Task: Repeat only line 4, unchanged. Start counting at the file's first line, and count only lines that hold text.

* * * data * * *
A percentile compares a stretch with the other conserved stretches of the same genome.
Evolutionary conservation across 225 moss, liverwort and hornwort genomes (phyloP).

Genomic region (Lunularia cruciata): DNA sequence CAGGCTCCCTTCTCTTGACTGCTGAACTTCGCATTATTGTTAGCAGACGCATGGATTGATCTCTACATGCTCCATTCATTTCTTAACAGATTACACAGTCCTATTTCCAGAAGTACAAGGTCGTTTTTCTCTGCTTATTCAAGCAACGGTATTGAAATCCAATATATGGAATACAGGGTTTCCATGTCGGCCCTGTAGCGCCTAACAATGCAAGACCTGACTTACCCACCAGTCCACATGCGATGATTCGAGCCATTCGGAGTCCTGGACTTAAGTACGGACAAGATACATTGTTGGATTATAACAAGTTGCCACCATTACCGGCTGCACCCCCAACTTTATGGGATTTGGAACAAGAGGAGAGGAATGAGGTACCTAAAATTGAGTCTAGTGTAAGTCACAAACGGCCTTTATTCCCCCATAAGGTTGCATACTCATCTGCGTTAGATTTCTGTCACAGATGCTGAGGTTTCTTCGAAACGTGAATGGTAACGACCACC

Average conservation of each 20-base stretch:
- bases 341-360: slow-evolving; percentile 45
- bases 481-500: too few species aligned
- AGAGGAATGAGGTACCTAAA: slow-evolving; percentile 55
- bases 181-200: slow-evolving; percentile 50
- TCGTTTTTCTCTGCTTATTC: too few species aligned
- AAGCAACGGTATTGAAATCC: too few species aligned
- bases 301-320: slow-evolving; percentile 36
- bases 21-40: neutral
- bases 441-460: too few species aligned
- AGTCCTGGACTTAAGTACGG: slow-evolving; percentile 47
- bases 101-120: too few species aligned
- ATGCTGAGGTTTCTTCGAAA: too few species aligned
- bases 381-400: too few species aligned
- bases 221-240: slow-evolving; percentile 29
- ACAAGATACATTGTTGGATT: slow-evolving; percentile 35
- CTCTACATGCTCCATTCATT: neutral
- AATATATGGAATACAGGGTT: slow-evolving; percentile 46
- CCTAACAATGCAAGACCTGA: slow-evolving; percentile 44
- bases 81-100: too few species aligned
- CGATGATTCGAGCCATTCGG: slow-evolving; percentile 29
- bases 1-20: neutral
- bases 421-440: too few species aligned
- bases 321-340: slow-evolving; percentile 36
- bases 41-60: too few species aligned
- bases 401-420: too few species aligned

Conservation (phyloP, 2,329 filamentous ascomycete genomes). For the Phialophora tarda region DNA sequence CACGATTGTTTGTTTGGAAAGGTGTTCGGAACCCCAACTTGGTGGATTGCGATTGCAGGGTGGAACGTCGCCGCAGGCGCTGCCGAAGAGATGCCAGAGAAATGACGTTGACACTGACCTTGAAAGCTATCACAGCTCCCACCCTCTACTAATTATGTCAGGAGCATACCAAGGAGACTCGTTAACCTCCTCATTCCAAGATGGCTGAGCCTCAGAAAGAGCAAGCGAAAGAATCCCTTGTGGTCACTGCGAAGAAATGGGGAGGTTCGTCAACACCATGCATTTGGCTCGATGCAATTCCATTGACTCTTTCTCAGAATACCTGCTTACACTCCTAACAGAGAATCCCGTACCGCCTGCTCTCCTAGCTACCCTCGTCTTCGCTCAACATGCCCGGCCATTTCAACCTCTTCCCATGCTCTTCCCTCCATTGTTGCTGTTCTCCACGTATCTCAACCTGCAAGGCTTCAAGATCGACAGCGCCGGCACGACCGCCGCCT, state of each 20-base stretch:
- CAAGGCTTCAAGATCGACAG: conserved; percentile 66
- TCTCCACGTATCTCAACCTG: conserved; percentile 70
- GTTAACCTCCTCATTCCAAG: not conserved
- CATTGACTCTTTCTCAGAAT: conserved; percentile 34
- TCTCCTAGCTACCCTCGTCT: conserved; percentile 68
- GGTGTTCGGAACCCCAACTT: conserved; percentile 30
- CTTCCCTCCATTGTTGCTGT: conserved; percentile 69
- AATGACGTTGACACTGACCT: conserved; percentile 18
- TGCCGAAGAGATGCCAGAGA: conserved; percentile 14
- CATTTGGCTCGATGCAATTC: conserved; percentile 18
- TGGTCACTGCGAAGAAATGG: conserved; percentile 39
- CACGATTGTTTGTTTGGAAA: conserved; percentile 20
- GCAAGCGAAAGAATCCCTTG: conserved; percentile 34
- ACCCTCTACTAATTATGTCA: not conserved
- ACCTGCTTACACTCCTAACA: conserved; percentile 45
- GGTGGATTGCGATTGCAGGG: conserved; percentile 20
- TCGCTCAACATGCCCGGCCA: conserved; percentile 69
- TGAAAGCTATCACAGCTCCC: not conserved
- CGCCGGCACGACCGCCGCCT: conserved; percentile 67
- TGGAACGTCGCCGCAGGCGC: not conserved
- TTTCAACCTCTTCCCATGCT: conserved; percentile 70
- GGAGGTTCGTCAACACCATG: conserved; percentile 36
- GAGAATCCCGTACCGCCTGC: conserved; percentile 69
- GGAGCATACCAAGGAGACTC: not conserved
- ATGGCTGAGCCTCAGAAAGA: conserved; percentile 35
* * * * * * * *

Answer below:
Average conservation of each 20-base stretch: